Instant Pot Chicken Stock (small batch).
Would you be surprised if I told you that Santa brought me an Instant Pot for Christmas? Did you know they make a mini Instant Pot? It's called the Instant Pot Duo Mini, and I feel like it was made just for me!
The Instant Pot Duo Mini holds just 3 quarts, and is specifically for smaller households looking to serve 3-4 people. Basically, I heard the phrase 'small batch' and jumped all over it.
I spent an entire day reading the instruction manual, joining Instant Pot Facebook groups, and reading other bloggers' guides on how to use this amazing machine. I truly loved Heidi's guide the best.
Heidi suggested to pick one function to master, and then go from there. I started with pressure cooking, because the real reason I wanted an Instant Pot is to make beans.
I love love love beans---more than the average person. Before I had a baby, I would soak one or two varieties of beans each week, and slowly simmer them on the stove top. Looking back, I can't believe I had so much free time! But, it's true what they say about being a Mom--you have less time to accomplish the same amount of stuff, so you're forced to be efficient with your time.
Not wanting to give up homemade beans for canned ones, I knew the Instant Pot was my solution. The first two things I made in my Instant Pot were: a pot of chickpeas and a pot of black beans. My instant pot chickpeas were perfection at 15 minutes on HIGH after a 6-hour soak. However, I overcooked instant pot black beans using the same method, so next time will be better.
Anyway, another reason I was excited for the Instant Pot is to make stocks and broths of all kinds! I'm a big believer in bone broth, both for our immunity and gut health benefits (seriously, the protein levels amaze me--I'm a borderline vegetarian, you probably remember).
So, I had this vision of being able to make a small batch of chicken stock in the Instant Pot Mini while I was cleaning up the kitchen. Into the Instant Pot would go odds and ends from the fridge, and out would come perfectly flavorful stock to use the next night.
I did just that. I tossed in 2 chicken thighs from a big pack of local chicken that I was portioning out into FoodSaver bags destined for the freezer. I added one carrot, two stalks of celery, one small onion (washed very well but not peeled--onion skin contributes color to the stock), a bay leaf, and two peppercorns. I heeded the instruction manual warning and only added enough water to come up to the max fill line. I popped the lid on, and set it to 30 minutes at HIGH pressure.
I scrubbed pans, I wiped counters, I loaded the dishwasher. And then BAM! Thirty minutes later, I had homemade Instant Pot chicken stock. One full quart of chicken stock! It smelled like it had simmered on the stove all afternoon. It was so freaking good that I drank a mug by the fire. (Does it freak you out that I drink bone broth like coffee? I've done it for years!)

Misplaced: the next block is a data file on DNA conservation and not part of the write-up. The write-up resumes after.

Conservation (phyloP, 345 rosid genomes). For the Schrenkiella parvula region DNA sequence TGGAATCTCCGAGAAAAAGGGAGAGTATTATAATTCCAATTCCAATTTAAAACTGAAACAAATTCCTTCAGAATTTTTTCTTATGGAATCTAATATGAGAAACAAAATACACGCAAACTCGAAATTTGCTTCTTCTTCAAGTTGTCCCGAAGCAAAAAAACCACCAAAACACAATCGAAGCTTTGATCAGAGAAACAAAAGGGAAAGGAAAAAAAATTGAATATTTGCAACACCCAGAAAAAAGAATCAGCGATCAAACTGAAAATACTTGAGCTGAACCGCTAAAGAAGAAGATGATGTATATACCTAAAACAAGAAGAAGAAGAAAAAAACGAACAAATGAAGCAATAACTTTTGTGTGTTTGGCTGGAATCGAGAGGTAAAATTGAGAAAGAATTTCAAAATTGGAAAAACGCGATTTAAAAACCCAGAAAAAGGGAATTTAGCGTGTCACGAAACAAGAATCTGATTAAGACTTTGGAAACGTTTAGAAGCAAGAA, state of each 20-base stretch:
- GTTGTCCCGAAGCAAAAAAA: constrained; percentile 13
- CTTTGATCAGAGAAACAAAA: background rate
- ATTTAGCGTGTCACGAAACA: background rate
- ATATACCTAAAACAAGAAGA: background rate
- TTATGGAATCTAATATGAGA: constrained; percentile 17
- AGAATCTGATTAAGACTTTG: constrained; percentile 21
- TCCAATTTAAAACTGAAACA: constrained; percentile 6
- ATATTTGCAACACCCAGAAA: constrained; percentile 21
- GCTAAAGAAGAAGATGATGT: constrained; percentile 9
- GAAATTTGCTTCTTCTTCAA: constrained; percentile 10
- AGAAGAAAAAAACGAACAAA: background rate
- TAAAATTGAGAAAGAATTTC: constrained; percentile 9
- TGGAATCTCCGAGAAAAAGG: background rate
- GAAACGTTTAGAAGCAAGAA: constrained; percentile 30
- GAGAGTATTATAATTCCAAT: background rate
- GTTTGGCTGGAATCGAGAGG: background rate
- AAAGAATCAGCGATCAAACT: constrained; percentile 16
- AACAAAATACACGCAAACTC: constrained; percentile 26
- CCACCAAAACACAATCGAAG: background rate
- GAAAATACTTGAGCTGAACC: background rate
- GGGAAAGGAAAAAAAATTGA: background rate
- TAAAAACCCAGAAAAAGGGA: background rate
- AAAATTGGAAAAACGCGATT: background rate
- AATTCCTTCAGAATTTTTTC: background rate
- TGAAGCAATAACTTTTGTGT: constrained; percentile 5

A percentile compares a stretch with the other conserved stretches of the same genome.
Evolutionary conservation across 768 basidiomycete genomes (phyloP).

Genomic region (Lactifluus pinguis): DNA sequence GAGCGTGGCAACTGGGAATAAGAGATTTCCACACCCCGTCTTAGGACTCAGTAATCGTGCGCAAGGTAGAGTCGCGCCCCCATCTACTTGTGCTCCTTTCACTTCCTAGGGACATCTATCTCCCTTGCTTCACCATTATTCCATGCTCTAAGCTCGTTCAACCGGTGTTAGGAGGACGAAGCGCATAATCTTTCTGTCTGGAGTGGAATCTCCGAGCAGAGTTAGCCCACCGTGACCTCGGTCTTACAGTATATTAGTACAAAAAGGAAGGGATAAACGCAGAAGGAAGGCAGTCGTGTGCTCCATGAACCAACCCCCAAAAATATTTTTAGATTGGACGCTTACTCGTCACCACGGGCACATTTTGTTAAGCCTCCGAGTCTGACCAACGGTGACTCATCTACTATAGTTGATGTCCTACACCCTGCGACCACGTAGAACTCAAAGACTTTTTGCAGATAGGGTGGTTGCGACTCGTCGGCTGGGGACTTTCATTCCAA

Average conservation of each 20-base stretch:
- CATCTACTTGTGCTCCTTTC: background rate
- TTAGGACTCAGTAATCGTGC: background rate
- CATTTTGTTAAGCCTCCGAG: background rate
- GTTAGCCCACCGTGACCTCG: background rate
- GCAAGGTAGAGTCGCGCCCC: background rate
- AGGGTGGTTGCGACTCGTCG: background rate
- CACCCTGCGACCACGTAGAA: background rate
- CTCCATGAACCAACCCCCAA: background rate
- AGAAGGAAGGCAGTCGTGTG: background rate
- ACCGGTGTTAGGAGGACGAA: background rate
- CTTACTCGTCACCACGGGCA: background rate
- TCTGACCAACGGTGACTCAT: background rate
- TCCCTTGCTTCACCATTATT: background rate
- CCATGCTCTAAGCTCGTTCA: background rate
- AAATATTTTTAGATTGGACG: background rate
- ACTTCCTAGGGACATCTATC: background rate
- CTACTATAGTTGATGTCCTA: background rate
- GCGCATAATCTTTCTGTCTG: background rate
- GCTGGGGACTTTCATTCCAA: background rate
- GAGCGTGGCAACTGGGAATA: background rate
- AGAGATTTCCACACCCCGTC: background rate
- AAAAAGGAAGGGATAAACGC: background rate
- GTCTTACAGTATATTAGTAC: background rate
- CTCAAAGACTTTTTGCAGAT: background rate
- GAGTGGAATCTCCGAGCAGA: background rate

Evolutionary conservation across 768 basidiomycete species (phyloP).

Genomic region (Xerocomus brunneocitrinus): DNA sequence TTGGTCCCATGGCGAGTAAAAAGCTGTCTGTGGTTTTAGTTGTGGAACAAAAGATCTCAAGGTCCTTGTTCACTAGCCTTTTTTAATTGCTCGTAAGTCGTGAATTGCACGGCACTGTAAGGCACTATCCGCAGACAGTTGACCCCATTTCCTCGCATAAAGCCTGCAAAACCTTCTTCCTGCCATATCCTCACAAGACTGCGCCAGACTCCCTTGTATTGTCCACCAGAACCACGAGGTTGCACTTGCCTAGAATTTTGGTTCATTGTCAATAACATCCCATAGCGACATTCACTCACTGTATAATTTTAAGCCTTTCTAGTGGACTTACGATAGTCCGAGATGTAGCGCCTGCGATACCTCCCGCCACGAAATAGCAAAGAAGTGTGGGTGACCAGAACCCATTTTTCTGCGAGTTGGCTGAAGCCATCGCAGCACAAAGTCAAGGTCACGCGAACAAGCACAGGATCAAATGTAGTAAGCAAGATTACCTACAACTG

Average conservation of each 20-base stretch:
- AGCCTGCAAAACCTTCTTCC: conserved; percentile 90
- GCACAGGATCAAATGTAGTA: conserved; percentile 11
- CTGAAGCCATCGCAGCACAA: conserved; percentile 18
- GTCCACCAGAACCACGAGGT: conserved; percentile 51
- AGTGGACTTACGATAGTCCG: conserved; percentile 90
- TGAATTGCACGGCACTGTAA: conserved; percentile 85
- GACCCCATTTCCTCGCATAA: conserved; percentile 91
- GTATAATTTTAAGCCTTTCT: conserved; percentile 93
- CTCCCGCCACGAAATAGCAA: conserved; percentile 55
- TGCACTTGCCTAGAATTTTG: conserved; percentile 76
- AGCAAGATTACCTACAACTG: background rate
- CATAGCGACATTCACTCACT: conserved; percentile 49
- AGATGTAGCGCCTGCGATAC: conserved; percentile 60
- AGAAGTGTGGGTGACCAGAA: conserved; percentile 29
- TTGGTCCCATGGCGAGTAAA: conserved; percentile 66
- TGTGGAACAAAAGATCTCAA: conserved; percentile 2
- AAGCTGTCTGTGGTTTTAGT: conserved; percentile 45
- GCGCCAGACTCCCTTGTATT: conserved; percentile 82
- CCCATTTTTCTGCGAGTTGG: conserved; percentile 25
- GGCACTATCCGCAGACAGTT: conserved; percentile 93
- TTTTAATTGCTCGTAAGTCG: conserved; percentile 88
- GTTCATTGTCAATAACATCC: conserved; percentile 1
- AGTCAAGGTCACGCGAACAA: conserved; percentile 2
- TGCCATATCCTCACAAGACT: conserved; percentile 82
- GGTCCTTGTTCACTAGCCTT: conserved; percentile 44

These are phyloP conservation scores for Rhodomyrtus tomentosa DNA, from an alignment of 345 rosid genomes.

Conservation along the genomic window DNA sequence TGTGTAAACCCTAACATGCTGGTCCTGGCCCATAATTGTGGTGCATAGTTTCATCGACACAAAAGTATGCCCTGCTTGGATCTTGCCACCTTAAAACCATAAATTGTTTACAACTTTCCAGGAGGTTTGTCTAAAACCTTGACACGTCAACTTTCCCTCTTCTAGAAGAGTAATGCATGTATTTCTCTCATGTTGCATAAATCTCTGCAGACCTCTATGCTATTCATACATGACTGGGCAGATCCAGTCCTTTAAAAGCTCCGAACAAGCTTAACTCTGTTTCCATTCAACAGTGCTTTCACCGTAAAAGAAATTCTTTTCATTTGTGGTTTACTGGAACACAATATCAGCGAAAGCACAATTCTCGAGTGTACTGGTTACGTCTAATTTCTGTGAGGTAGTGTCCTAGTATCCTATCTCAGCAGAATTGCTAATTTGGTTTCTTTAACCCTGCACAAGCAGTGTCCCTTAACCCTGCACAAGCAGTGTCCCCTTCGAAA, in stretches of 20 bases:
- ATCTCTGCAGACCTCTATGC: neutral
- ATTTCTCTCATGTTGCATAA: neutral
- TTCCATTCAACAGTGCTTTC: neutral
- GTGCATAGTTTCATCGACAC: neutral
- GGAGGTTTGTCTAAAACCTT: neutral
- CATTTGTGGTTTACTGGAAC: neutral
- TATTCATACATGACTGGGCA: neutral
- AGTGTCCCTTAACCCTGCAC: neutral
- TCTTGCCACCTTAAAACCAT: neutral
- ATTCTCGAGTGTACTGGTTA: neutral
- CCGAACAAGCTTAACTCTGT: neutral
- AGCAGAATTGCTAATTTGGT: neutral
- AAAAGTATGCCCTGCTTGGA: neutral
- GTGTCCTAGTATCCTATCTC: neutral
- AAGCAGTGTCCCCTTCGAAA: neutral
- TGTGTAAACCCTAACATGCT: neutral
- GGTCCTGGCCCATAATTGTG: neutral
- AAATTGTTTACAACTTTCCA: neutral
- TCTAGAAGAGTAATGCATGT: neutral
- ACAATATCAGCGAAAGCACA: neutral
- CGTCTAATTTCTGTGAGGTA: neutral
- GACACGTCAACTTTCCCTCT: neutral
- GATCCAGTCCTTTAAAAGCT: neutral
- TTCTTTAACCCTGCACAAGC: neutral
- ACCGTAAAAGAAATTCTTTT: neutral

One little note: after years of making homemade broths and stocks, I have learned to never add salt until the end. So, I made my stock, released the pressure, strained it, and then stirred in the salt. (My salt is pink because I'm a Himalayan pink salt cult member. Sorry). I used 1 teaspoon of salt for one quart of this instant pot chicken stock.
Ok, friends, I just wanted to introduce you to my new little machine. You'll be seeing more small batch Instant Pot recipes for two from me soon, especially recipes that use this Instant Pot chicken stock as the base, because I think good stock is the foundation of good cooking. In the meantime, leave any requests in the comment section!
I'm making a new category of recipes for the Instant Pot, but will still file them under my Dinners for Two section so they don't get lost in all the sugar around here, ok?
- 2 bone-in, skin-on chicken thighs
- 1 small onion, washed well and chopped in half
- 1 large carrot
- 2 stalks celery
- 1 bay leaf
- 2 peppercorns
- 1 teaspoon salt
- Layer all ingredients (except salt) in the Instant Pot (or other pressure cooker).*
- Add water to the max fill line.
- Place the lid on the instant pot, and lock it in place. Close the steam release valve (set it to seal), and then press 'manual.' Make sure it is on 'high' for high pressure.
- Use the arrows to set it for 30 minutes. After a few seconds, it will start pressurizing. (The countdown of 30 minutes doesn't begin until it reaches pressure, which can take 10-15 minutes).
- After the 30 minute cook time is up, you can manually release the pressure or let it naturally release (be careful!).
- Open the lid, and strain the mixture into a bowl with a pour spout, and discard the solids. Stir the salt into the broth until dissolved.
- Pour the broth into a 1-quart mason jar container and store in the fridge for up to 5 days. (Or, pack it in freezer-safe bags, and lay flat in the freezer for longer storage).
*Please read the instructions that accompany your pressure cooker before attempting any pressure cooker recipe!
Amount Per Serving: Calories: 346Total Fat: 18gSaturated Fat: 6gTrans Fat: 0gUnsaturated Fat: 13gCholesterol: 166mgSodium: 2435mgCarbohydrates: 15gFiber: 5gSugar: 6gProtein: 33g